Democrats want Americans to ignore the reality that they have more jobs, and higher wages than they ever did under the Obama administration. But, as Liz Peek writes at The Hill, the numbers don’t lie:
Here’s what Democrats don’t get about the jobs number: 250,000 jobs added in October is not just a statistic, it’s about real people.
It’s about people whose lives are getting better and who are more upbeat about their future. It reflects greater economic security, the possibility of planning for the future and the ability to dream about sending kids to college or about buying a home.
Democrats approaching the midterm elections have spent their time demonizing President Trump, lying about his policies and fear-mongering about how Republicans want to destroy our health-care system and take away Social Security. They know these charges are untrue, but they have nothing else to run on.
What they really do not want to talk about is how life is improving for average Americans. Senate Minority Leader Chuck Schumer (D-N.Y.) said in a statement last Friday, referring to the jobs report, that “these numbers will mean little” to families.
My guess is that it means a lot to the 250,000 more Americans who found work last month and to those who saw their pay go up by the biggest amount in a decade.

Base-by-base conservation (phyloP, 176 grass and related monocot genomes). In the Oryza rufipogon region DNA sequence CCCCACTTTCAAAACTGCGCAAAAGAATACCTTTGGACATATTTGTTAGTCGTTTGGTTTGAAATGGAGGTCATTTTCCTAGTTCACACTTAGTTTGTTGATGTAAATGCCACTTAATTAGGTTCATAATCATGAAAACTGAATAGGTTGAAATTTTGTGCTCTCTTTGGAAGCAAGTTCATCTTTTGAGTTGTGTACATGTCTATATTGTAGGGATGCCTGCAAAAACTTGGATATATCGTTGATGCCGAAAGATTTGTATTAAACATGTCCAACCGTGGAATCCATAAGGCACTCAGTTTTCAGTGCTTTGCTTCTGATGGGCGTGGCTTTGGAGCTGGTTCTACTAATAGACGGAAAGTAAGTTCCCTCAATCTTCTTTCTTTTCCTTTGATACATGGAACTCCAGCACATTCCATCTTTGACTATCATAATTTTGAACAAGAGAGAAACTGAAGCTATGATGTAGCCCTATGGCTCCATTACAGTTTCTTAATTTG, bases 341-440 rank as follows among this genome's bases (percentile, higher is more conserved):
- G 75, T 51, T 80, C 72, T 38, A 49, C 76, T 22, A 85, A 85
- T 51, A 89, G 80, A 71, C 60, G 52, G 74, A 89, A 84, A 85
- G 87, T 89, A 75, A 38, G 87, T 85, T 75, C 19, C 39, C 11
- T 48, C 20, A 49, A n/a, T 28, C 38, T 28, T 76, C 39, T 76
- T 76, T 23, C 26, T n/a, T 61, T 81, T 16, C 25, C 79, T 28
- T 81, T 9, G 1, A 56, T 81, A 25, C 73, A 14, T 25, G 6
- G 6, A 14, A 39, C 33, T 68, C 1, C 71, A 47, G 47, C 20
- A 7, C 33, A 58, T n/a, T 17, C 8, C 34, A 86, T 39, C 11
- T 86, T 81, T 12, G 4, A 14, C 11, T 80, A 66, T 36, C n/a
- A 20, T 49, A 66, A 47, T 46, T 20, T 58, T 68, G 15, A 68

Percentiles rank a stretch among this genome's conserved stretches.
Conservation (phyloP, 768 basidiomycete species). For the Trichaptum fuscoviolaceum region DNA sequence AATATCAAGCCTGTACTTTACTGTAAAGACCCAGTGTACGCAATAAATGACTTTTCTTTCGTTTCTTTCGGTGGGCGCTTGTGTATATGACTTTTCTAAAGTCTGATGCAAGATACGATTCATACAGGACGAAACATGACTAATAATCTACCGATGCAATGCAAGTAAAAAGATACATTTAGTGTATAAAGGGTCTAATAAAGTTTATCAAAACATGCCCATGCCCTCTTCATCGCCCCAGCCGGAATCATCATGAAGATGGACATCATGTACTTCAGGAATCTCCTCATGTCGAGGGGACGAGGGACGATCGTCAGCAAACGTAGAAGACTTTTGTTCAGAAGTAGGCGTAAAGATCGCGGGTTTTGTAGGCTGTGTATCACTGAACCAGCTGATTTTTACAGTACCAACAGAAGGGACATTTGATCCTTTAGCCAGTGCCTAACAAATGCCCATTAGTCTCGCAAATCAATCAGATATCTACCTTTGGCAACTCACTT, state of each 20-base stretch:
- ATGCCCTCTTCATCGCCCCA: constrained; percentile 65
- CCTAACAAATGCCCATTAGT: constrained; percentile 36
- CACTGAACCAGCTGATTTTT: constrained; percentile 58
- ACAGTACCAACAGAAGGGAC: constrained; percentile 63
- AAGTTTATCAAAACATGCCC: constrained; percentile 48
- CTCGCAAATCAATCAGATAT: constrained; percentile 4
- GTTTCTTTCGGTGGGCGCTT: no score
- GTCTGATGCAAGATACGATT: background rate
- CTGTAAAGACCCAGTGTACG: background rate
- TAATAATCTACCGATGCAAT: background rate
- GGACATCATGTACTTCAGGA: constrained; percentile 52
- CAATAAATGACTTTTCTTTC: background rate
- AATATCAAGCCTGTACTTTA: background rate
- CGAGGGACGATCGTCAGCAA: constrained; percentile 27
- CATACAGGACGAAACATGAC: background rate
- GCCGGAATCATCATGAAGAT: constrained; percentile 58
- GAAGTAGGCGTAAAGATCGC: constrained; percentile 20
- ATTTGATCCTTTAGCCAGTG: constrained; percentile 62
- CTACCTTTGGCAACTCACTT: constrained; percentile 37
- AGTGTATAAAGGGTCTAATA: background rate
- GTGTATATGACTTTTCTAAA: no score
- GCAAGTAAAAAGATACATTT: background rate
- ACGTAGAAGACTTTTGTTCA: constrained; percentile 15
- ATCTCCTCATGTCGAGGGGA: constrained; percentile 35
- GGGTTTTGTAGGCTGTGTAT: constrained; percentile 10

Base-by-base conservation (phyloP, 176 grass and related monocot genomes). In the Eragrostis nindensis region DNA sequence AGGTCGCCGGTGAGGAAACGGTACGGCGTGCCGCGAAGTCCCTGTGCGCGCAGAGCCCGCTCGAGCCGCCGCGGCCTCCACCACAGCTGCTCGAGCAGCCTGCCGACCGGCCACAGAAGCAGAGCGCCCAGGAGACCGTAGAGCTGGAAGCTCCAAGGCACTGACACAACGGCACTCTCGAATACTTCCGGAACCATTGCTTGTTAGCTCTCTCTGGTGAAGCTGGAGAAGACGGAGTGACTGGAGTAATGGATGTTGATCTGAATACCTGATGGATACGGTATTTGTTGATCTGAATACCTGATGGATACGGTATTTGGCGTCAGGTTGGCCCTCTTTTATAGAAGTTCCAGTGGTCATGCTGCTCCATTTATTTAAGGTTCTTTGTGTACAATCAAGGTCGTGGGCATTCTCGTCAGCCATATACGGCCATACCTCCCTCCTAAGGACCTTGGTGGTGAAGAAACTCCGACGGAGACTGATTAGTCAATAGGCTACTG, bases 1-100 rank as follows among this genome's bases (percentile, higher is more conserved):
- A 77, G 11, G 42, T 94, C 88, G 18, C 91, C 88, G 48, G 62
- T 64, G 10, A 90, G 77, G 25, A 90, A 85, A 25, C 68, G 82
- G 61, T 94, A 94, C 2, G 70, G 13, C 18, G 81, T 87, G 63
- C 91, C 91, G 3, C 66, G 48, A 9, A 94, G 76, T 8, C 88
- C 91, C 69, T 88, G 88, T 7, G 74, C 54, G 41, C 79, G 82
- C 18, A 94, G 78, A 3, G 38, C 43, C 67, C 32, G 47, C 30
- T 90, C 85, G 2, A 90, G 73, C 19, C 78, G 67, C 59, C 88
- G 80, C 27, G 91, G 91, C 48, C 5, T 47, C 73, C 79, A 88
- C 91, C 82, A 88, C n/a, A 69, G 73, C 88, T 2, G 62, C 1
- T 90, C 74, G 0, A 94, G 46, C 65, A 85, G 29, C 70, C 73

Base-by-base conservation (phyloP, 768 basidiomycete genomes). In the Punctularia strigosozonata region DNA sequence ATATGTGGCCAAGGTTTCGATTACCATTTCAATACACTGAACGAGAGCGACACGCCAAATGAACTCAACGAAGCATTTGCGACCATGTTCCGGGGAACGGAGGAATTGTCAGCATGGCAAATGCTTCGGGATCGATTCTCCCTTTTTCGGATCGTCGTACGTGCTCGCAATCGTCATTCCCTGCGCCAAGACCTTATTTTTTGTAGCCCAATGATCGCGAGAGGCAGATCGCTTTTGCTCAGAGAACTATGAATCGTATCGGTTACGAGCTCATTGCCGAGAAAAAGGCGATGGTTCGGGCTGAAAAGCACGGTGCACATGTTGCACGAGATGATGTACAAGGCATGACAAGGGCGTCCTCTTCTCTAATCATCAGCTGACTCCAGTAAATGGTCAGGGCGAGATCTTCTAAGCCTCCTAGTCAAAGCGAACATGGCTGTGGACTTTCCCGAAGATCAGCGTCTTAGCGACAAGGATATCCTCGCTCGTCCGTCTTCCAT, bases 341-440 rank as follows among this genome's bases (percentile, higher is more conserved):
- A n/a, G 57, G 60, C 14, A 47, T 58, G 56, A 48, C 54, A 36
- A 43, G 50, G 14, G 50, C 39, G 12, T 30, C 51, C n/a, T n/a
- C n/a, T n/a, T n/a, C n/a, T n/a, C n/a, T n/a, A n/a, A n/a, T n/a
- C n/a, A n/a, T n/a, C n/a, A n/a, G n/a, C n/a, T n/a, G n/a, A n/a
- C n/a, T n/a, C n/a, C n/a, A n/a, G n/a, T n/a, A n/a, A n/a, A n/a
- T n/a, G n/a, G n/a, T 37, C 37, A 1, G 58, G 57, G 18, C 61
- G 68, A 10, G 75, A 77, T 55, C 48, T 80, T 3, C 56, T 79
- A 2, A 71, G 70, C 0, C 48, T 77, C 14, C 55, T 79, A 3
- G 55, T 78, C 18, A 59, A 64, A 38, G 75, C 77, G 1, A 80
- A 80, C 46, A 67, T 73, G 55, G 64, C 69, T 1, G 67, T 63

It meant the world, as well, to all those discouraged workers who have been sitting on the sidelines and who finally came back into the jobs market, boosting the worker participation rate.
It was sweet news for the 32,000 folks who found jobs in the manufacturing sector; they join the swelling ranks of those production workers who earn above-average pay — a group that has increased by 296,000 over the past year.
The October employment report from the Bureau of Labor Statistics was a stunner, containing good news for so many Americans. Unemployment dropped from a year earlier for teenagers (13.4 percent to 11.9 percent), black Americans (7.5 percent to 6.2 percent), Hispanics (4.6 percent to 4.4 percent) and women (3.8 percent to 3.7 percent).
Again, those cold stats do not reveal the resurgence of hope among the hundreds of thousands who had sought work for years but had been turned away as the economy stuttered forward.
Read more here.